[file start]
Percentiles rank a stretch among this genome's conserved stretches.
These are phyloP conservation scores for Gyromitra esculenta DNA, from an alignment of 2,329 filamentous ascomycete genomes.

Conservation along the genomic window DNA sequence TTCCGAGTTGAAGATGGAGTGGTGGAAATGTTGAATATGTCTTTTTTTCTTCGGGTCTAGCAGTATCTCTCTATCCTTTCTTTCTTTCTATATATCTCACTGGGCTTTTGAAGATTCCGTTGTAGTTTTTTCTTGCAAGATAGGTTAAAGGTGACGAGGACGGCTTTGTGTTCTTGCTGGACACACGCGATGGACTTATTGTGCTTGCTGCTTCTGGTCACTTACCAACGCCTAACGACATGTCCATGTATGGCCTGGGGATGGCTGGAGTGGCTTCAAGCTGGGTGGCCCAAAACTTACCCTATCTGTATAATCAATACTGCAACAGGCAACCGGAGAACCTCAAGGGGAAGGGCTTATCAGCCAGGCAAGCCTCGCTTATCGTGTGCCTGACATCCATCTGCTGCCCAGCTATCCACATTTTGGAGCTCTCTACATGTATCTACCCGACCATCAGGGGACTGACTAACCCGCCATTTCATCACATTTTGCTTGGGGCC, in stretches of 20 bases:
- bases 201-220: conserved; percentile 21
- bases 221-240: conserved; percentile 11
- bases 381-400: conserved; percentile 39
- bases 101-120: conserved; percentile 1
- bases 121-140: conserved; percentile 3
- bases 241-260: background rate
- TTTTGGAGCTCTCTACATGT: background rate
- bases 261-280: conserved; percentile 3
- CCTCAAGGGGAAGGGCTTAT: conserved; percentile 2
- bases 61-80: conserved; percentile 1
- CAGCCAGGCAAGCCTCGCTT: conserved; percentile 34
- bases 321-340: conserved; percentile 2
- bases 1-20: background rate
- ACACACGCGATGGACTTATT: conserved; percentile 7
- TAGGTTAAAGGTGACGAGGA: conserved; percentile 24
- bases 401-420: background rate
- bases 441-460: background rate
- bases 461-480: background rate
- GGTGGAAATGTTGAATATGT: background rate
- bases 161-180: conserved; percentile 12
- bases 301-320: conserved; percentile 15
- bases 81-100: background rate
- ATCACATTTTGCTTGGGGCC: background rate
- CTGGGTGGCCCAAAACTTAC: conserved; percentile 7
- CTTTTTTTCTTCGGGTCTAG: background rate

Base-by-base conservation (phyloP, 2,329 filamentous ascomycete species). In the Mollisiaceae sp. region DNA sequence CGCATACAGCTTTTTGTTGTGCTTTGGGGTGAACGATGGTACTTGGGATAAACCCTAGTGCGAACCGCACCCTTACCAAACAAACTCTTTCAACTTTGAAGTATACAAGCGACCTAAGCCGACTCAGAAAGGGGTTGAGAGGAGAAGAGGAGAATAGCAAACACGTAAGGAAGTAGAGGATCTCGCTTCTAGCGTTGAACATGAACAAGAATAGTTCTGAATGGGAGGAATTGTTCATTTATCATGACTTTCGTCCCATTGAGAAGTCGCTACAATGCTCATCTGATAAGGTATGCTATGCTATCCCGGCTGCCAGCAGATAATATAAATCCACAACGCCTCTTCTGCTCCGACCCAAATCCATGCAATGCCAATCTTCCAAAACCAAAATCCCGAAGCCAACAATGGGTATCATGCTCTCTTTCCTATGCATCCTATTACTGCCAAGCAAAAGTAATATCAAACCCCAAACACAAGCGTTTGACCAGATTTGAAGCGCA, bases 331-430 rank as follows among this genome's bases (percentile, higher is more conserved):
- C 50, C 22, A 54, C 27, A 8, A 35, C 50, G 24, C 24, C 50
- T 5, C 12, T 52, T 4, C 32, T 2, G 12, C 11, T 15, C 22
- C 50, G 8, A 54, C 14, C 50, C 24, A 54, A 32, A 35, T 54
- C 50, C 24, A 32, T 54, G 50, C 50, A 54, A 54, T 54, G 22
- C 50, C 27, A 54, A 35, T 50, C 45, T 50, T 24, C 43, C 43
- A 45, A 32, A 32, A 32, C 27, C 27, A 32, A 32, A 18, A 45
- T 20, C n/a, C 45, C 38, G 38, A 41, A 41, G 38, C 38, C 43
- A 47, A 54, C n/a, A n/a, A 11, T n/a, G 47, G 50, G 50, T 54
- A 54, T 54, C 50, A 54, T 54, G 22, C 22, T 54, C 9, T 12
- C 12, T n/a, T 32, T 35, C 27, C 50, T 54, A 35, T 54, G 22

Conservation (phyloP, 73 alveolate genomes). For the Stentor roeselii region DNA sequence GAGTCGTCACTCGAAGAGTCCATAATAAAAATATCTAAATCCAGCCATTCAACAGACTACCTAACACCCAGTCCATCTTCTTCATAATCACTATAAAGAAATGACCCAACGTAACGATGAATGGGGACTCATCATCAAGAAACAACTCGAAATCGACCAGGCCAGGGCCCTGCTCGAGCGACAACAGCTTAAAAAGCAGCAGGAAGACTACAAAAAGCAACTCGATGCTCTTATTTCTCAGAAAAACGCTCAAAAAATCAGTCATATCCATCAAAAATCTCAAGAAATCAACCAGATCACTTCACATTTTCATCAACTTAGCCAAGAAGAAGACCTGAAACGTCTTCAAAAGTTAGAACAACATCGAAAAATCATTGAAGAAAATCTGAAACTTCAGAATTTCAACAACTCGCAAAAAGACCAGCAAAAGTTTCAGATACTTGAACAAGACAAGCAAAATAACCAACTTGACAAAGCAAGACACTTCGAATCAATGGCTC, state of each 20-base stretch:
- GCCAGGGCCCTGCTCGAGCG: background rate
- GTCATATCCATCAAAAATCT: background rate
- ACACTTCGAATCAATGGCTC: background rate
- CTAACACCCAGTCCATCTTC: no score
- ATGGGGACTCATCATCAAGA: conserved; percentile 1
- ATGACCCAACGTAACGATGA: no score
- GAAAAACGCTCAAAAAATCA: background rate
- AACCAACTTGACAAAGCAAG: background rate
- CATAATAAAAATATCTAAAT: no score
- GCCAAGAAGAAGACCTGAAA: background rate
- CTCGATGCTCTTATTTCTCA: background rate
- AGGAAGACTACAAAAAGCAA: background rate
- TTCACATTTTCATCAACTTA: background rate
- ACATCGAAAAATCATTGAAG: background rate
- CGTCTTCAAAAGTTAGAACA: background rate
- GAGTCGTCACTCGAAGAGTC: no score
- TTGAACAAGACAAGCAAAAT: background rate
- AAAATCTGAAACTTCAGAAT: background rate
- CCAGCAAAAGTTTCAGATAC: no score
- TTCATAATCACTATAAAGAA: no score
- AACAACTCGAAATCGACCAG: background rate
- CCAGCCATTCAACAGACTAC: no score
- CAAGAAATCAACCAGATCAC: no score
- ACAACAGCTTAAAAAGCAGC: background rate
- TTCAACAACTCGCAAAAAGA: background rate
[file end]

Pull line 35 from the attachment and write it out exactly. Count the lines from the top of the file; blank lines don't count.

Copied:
- A 45, A 32, A 32, A 32, C 27, C 27, A 32, A 32, A 18, A 45